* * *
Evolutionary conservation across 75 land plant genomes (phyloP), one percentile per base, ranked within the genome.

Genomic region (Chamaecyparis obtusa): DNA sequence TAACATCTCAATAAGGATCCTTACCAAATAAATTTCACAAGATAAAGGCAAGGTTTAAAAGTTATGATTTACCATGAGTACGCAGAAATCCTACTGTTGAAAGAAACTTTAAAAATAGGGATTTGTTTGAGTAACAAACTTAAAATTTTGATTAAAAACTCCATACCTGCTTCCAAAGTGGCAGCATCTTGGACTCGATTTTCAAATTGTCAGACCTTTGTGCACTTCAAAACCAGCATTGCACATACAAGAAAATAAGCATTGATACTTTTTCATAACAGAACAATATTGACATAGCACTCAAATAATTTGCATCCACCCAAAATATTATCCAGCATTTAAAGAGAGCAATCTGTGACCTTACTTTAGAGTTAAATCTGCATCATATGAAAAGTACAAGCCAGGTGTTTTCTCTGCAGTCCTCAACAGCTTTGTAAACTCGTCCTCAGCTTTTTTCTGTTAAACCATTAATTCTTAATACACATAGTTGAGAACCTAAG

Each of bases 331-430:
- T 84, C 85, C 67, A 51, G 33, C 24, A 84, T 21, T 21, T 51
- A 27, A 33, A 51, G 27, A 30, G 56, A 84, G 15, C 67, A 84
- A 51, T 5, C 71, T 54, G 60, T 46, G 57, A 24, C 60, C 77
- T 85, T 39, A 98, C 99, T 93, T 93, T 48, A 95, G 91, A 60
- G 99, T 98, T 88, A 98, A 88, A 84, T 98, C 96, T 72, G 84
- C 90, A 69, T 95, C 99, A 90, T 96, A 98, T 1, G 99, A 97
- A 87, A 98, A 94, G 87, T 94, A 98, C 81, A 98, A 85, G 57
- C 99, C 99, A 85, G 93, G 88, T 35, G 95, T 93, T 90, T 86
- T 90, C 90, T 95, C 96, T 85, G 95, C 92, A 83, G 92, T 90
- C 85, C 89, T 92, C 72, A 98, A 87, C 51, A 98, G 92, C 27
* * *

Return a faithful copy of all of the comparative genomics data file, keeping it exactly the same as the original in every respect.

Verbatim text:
Evolutionary conservation across 75 land plant genomes (phyloP), one percentile per base, ranked within the genome.

Genomic region (Chamaecyparis obtusa): DNA sequence TAACATCTCAATAAGGATCCTTACCAAATAAATTTCACAAGATAAAGGCAAGGTTTAAAAGTTATGATTTACCATGAGTACGCAGAAATCCTACTGTTGAAAGAAACTTTAAAAATAGGGATTTGTTTGAGTAACAAACTTAAAATTTTGATTAAAAACTCCATACCTGCTTCCAAAGTGGCAGCATCTTGGACTCGATTTTCAAATTGTCAGACCTTTGTGCACTTCAAAACCAGCATTGCACATACAAGAAAATAAGCATTGATACTTTTTCATAACAGAACAATATTGACATAGCACTCAAATAATTTGCATCCACCCAAAATATTATCCAGCATTTAAAGAGAGCAATCTGTGACCTTACTTTAGAGTTAAATCTGCATCATATGAAAAGTACAAGCCAGGTGTTTTCTCTGCAGTCCTCAACAGCTTTGTAAACTCGTCCTCAGCTTTTTTCTGTTAAACCATTAATTCTTAATACACATAGTTGAGAACCTAAG

Each of bases 331-430:
- T 84, C 85, C 67, A 51, G 33, C 24, A 84, T 21, T 21, T 51
- A 27, A 33, A 51, G 27, A 30, G 56, A 84, G 15, C 67, A 84
- A 51, T 5, C 71, T 54, G 60, T 46, G 57, A 24, C 60, C 77
- T 85, T 39, A 98, C 99, T 93, T 93, T 48, A 95, G 91, A 60
- G 99, T 98, T 88, A 98, A 88, A 84, T 98, C 96, T 72, G 84
- C 90, A 69, T 95, C 99, A 90, T 96, A 98, T 1, G 99, A 97
- A 87, A 98, A 94, G 87, T 94, A 98, C 81, A 98, A 85, G 57
- C 99, C 99, A 85, G 93, G 88, T 35, G 95, T 93, T 90, T 86
- T 90, C 90, T 95, C 96, T 85, G 95, C 92, A 83, G 92, T 90
- C 85, C 89, T 92, C 72, A 98, A 87, C 51, A 98, G 92, C 27